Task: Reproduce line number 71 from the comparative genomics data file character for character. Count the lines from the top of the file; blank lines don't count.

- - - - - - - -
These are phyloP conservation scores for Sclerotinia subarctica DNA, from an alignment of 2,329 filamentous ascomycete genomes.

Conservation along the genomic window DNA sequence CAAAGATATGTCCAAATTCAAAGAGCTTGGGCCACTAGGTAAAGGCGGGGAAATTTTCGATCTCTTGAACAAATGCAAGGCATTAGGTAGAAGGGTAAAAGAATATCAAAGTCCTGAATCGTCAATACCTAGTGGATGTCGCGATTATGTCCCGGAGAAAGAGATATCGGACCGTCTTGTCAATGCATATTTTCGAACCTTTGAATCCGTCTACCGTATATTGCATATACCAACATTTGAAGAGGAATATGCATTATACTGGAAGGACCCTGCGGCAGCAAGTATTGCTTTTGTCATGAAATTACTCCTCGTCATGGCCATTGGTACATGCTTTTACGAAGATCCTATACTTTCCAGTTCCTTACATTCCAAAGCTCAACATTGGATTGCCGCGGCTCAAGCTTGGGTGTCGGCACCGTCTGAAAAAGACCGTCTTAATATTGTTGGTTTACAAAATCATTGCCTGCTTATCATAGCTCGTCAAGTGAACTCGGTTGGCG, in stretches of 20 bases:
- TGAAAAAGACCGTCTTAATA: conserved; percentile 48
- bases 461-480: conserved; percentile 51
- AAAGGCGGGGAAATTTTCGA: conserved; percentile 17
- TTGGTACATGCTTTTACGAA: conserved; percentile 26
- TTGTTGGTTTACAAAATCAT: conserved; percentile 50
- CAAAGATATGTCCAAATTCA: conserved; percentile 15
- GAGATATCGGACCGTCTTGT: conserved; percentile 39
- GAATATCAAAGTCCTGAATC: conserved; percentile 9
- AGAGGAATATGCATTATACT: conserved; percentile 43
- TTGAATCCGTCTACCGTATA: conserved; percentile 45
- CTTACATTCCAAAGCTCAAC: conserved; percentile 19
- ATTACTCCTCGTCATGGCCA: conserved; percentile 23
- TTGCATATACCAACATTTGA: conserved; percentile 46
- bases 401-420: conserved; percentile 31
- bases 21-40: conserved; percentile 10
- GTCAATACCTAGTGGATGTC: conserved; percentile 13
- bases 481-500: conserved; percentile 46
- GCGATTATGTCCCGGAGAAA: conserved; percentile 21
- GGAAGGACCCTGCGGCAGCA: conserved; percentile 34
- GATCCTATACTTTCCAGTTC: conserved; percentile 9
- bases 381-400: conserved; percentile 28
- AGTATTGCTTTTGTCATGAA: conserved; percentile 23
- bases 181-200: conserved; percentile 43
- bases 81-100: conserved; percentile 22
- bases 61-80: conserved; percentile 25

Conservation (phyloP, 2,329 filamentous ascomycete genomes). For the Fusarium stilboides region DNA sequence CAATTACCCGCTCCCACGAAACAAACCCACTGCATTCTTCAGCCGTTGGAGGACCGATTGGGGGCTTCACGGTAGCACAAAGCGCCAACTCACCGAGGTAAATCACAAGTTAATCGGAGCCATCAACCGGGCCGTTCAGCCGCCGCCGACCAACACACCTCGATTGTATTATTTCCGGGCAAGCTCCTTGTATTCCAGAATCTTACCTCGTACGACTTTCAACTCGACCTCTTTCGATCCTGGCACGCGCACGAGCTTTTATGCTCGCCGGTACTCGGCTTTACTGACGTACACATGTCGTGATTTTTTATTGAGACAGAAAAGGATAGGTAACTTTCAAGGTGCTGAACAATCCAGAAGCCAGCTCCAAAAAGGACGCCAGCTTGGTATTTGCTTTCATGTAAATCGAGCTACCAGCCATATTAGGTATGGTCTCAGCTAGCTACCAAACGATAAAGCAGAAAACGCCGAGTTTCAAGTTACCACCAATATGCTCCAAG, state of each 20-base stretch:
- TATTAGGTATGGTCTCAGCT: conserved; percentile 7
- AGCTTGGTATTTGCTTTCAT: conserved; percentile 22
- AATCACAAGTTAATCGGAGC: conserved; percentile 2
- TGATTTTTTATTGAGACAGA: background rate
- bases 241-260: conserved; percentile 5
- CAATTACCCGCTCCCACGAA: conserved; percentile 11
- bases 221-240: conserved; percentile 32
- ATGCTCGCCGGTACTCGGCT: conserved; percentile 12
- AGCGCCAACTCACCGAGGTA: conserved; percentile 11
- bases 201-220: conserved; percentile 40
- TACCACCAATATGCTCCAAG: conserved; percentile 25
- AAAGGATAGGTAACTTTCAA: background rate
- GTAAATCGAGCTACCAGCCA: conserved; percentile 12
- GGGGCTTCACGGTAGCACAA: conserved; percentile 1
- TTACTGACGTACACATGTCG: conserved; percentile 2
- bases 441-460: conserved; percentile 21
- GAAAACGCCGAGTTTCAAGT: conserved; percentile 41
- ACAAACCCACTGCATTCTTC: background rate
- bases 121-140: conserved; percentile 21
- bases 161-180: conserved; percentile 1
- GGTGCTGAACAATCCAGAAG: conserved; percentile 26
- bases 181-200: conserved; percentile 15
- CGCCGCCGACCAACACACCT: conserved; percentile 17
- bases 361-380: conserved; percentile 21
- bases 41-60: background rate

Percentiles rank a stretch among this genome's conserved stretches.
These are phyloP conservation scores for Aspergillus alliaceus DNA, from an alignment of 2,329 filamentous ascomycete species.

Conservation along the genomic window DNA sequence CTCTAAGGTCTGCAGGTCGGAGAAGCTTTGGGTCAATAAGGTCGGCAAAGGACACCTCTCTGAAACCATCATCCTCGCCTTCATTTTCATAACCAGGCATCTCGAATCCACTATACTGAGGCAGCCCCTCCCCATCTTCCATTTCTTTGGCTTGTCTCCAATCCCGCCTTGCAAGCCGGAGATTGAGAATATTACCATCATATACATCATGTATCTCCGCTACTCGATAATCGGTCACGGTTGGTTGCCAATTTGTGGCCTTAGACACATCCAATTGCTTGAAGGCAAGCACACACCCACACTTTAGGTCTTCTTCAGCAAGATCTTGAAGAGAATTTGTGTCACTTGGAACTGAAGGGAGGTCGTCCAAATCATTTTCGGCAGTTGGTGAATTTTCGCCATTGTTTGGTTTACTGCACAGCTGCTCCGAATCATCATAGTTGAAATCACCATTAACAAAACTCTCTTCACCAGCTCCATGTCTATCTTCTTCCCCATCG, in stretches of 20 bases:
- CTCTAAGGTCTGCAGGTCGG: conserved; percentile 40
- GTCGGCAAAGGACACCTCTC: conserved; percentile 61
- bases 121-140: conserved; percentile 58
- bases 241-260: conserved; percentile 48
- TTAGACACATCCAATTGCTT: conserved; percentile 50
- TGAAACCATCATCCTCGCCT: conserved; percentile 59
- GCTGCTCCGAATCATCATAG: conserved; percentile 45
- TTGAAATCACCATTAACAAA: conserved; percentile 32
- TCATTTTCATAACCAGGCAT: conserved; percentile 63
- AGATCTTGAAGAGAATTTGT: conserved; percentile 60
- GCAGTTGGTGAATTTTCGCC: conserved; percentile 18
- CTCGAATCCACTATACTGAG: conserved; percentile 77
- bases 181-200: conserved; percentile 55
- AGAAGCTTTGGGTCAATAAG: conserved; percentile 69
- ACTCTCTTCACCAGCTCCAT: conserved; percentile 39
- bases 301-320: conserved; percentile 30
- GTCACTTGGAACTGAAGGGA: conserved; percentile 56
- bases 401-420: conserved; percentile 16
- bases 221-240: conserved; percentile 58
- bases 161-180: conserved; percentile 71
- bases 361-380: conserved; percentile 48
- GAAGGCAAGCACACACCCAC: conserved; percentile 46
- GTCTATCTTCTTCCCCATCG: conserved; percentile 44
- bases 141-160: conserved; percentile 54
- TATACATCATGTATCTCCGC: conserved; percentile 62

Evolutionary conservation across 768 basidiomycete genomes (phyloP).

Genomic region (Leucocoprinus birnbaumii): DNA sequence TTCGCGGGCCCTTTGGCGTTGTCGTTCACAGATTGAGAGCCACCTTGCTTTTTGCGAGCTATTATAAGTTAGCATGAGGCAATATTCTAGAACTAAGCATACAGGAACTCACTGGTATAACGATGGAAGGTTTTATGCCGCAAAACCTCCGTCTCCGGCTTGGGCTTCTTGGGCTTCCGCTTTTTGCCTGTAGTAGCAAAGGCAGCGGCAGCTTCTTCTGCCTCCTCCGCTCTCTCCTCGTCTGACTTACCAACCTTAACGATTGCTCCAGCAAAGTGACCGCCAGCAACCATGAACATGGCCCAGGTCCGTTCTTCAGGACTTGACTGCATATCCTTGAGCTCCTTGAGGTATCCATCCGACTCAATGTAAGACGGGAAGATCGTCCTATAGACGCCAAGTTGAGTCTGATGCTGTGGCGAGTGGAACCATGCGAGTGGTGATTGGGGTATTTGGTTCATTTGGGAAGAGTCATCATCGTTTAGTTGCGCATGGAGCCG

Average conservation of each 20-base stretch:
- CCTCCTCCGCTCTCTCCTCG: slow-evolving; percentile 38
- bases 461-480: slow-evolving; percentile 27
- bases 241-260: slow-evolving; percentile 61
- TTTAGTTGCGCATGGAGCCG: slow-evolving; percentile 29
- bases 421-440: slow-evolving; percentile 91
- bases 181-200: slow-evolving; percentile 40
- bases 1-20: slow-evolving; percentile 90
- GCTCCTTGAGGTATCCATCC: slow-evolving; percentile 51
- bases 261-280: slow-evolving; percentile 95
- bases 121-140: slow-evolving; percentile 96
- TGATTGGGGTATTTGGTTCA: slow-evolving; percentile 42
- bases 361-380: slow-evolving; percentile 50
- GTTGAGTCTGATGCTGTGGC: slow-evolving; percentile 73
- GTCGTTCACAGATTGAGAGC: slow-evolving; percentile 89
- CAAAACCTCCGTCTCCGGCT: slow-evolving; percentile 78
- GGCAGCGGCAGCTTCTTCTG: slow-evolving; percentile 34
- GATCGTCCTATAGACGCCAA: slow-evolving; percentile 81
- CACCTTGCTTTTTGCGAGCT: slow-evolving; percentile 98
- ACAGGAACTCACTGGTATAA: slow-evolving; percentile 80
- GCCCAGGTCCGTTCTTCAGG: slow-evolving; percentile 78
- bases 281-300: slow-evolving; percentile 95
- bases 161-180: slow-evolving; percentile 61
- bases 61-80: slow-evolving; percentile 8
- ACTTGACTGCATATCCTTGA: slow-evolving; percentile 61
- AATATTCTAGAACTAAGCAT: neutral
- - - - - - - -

- ACTCTCTTCACCAGCTCCAT: conserved; percentile 39